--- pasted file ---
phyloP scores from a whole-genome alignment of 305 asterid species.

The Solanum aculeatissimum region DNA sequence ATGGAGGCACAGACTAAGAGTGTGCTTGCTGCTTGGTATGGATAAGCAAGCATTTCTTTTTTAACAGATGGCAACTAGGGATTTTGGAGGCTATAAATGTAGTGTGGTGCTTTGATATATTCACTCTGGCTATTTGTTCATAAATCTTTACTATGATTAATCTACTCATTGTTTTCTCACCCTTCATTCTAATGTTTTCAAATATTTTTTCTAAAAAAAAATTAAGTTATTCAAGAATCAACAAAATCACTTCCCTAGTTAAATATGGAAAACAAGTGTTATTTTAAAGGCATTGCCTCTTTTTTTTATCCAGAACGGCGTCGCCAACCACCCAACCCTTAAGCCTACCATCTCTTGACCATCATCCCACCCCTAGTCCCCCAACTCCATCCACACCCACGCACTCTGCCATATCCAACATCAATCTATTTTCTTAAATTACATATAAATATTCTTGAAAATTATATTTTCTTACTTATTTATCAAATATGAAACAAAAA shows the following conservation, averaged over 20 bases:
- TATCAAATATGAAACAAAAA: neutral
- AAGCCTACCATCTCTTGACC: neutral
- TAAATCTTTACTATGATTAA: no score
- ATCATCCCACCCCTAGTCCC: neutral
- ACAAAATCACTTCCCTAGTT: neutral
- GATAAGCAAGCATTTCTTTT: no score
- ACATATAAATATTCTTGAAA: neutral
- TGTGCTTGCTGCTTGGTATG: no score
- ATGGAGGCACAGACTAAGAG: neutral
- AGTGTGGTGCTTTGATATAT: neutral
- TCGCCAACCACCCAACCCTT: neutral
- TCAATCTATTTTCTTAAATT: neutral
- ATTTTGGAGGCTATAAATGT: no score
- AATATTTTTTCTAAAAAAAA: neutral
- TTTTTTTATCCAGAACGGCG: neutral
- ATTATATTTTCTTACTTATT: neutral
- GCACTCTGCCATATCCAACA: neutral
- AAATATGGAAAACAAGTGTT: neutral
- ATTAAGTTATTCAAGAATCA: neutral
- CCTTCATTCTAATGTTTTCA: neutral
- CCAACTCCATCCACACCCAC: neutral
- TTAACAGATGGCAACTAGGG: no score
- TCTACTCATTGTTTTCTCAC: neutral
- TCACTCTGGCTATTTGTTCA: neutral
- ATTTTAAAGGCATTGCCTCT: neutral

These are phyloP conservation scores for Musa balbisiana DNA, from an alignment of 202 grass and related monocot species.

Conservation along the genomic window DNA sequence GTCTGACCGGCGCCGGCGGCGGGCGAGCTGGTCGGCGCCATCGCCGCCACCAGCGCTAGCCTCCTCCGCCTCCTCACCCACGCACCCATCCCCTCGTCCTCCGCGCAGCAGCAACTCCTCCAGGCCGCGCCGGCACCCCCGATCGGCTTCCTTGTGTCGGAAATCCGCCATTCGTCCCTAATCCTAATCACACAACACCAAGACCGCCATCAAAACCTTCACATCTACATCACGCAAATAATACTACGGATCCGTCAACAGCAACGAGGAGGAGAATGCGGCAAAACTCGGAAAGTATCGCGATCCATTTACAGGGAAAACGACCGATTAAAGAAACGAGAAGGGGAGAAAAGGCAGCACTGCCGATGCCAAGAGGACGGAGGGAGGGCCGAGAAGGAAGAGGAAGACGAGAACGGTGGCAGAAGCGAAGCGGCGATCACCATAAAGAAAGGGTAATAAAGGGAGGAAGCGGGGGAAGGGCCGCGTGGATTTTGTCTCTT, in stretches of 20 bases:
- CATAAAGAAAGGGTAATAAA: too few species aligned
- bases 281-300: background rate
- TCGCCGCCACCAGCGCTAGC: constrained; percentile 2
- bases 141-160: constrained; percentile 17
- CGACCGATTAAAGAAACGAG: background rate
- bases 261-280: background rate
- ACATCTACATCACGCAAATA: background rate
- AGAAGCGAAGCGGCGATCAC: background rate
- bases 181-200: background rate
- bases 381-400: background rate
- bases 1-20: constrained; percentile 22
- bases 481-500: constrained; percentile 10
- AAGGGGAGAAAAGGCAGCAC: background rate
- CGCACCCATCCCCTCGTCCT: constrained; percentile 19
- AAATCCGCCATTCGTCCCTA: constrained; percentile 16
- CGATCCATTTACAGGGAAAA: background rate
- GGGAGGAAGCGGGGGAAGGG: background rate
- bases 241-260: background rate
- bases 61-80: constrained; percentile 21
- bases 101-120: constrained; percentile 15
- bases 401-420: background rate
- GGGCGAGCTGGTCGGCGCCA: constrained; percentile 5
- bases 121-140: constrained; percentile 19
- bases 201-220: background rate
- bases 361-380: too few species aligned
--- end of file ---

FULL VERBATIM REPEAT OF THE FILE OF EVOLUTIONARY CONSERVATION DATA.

phyloP scores from a whole-genome alignment of 305 asterid species.

The Solanum aculeatissimum region DNA sequence ATGGAGGCACAGACTAAGAGTGTGCTTGCTGCTTGGTATGGATAAGCAAGCATTTCTTTTTTAACAGATGGCAACTAGGGATTTTGGAGGCTATAAATGTAGTGTGGTGCTTTGATATATTCACTCTGGCTATTTGTTCATAAATCTTTACTATGATTAATCTACTCATTGTTTTCTCACCCTTCATTCTAATGTTTTCAAATATTTTTTCTAAAAAAAAATTAAGTTATTCAAGAATCAACAAAATCACTTCCCTAGTTAAATATGGAAAACAAGTGTTATTTTAAAGGCATTGCCTCTTTTTTTTATCCAGAACGGCGTCGCCAACCACCCAACCCTTAAGCCTACCATCTCTTGACCATCATCCCACCCCTAGTCCCCCAACTCCATCCACACCCACGCACTCTGCCATATCCAACATCAATCTATTTTCTTAAATTACATATAAATATTCTTGAAAATTATATTTTCTTACTTATTTATCAAATATGAAACAAAAA shows the following conservation, averaged over 20 bases:
- TATCAAATATGAAACAAAAA: neutral
- AAGCCTACCATCTCTTGACC: neutral
- TAAATCTTTACTATGATTAA: no score
- ATCATCCCACCCCTAGTCCC: neutral
- ACAAAATCACTTCCCTAGTT: neutral
- GATAAGCAAGCATTTCTTTT: no score
- ACATATAAATATTCTTGAAA: neutral
- TGTGCTTGCTGCTTGGTATG: no score
- ATGGAGGCACAGACTAAGAG: neutral
- AGTGTGGTGCTTTGATATAT: neutral
- TCGCCAACCACCCAACCCTT: neutral
- TCAATCTATTTTCTTAAATT: neutral
- ATTTTGGAGGCTATAAATGT: no score
- AATATTTTTTCTAAAAAAAA: neutral
- TTTTTTTATCCAGAACGGCG: neutral
- ATTATATTTTCTTACTTATT: neutral
- GCACTCTGCCATATCCAACA: neutral
- AAATATGGAAAACAAGTGTT: neutral
- ATTAAGTTATTCAAGAATCA: neutral
- CCTTCATTCTAATGTTTTCA: neutral
- CCAACTCCATCCACACCCAC: neutral
- TTAACAGATGGCAACTAGGG: no score
- TCTACTCATTGTTTTCTCAC: neutral
- TCACTCTGGCTATTTGTTCA: neutral
- ATTTTAAAGGCATTGCCTCT: neutral

These are phyloP conservation scores for Musa balbisiana DNA, from an alignment of 202 grass and related monocot species.

Conservation along the genomic window DNA sequence GTCTGACCGGCGCCGGCGGCGGGCGAGCTGGTCGGCGCCATCGCCGCCACCAGCGCTAGCCTCCTCCGCCTCCTCACCCACGCACCCATCCCCTCGTCCTCCGCGCAGCAGCAACTCCTCCAGGCCGCGCCGGCACCCCCGATCGGCTTCCTTGTGTCGGAAATCCGCCATTCGTCCCTAATCCTAATCACACAACACCAAGACCGCCATCAAAACCTTCACATCTACATCACGCAAATAATACTACGGATCCGTCAACAGCAACGAGGAGGAGAATGCGGCAAAACTCGGAAAGTATCGCGATCCATTTACAGGGAAAACGACCGATTAAAGAAACGAGAAGGGGAGAAAAGGCAGCACTGCCGATGCCAAGAGGACGGAGGGAGGGCCGAGAAGGAAGAGGAAGACGAGAACGGTGGCAGAAGCGAAGCGGCGATCACCATAAAGAAAGGGTAATAAAGGGAGGAAGCGGGGGAAGGGCCGCGTGGATTTTGTCTCTT, in stretches of 20 bases:
- CATAAAGAAAGGGTAATAAA: too few species aligned
- bases 281-300: background rate
- TCGCCGCCACCAGCGCTAGC: constrained; percentile 2
- bases 141-160: constrained; percentile 17
- CGACCGATTAAAGAAACGAG: background rate
- bases 261-280: background rate
- ACATCTACATCACGCAAATA: background rate
- AGAAGCGAAGCGGCGATCAC: background rate
- bases 181-200: background rate
- bases 381-400: background rate
- bases 1-20: constrained; percentile 22
- bases 481-500: constrained; percentile 10
- AAGGGGAGAAAAGGCAGCAC: background rate
- CGCACCCATCCCCTCGTCCT: constrained; percentile 19
- AAATCCGCCATTCGTCCCTA: constrained; percentile 16
- CGATCCATTTACAGGGAAAA: background rate
- GGGAGGAAGCGGGGGAAGGG: background rate
- bases 241-260: background rate
- bases 61-80: constrained; percentile 21
- bases 101-120: constrained; percentile 15
- bases 401-420: background rate
- GGGCGAGCTGGTCGGCGCCA: constrained; percentile 5
- bases 121-140: constrained; percentile 19
- bases 201-220: background rate
- bases 361-380: too few species aligned